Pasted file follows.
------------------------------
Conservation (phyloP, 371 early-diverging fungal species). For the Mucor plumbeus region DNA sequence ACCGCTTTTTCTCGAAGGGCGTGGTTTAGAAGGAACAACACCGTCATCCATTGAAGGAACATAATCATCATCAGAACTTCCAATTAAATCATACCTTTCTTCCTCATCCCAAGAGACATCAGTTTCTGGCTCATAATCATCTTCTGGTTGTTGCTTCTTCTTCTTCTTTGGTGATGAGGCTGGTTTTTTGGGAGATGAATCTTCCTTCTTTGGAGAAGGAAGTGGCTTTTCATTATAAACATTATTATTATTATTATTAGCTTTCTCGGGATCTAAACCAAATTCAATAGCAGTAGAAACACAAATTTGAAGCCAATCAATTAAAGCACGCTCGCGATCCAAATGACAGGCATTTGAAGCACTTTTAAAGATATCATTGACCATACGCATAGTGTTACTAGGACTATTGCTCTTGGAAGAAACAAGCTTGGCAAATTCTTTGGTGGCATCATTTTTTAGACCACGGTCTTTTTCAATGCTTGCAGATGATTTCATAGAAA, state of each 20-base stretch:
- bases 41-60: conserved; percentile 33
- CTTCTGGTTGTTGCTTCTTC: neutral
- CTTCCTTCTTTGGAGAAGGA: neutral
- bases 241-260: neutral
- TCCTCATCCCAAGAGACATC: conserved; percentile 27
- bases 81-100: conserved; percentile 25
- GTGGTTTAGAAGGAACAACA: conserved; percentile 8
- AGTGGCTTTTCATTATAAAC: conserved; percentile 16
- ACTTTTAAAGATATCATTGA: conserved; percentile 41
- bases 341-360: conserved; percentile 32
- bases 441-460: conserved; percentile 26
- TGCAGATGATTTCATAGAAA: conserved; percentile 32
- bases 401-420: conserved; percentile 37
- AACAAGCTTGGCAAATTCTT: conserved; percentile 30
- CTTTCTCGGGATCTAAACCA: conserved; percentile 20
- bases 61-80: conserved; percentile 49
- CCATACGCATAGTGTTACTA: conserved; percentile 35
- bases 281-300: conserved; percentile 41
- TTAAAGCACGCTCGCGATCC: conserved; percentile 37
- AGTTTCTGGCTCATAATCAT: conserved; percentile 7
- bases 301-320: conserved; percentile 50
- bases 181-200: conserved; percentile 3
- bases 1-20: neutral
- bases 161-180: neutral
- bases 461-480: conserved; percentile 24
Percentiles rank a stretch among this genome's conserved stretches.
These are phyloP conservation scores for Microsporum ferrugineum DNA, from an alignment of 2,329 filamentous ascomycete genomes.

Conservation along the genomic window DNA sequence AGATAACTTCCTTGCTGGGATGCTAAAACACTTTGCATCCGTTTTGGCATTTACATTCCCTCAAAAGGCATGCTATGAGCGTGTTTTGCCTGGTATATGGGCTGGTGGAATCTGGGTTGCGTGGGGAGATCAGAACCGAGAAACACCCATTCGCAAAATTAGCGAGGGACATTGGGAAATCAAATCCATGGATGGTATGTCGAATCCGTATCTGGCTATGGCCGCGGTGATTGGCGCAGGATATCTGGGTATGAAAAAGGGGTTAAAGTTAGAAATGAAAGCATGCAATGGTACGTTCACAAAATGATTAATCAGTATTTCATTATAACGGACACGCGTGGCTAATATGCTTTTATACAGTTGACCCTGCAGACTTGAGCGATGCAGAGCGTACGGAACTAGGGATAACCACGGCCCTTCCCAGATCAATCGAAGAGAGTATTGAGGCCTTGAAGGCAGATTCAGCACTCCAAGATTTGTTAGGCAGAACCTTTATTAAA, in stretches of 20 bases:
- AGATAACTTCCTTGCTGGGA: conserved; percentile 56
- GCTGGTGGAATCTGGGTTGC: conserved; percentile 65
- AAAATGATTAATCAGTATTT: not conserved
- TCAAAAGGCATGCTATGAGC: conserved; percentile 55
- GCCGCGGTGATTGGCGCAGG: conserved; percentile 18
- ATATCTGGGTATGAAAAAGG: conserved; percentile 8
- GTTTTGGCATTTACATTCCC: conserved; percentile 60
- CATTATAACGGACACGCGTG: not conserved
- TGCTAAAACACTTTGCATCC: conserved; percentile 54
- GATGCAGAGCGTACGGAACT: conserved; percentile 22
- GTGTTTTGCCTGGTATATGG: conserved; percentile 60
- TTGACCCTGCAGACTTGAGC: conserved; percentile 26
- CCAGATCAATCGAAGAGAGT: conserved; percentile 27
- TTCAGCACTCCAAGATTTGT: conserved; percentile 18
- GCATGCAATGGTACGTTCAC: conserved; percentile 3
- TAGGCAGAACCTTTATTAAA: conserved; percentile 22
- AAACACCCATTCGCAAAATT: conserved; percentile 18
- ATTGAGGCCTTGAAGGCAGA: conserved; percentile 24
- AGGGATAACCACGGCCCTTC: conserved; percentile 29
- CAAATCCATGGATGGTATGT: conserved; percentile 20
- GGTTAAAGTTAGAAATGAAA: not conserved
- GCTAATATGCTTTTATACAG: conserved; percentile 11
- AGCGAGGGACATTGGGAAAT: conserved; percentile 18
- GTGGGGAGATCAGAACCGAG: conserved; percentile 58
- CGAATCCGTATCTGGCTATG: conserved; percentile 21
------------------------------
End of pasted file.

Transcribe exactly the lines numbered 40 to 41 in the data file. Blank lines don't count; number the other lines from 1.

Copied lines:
- GTGTTTTGCCTGGTATATGG: conserved; percentile 60
- TTGACCCTGCAGACTTGAGC: conserved; percentile 26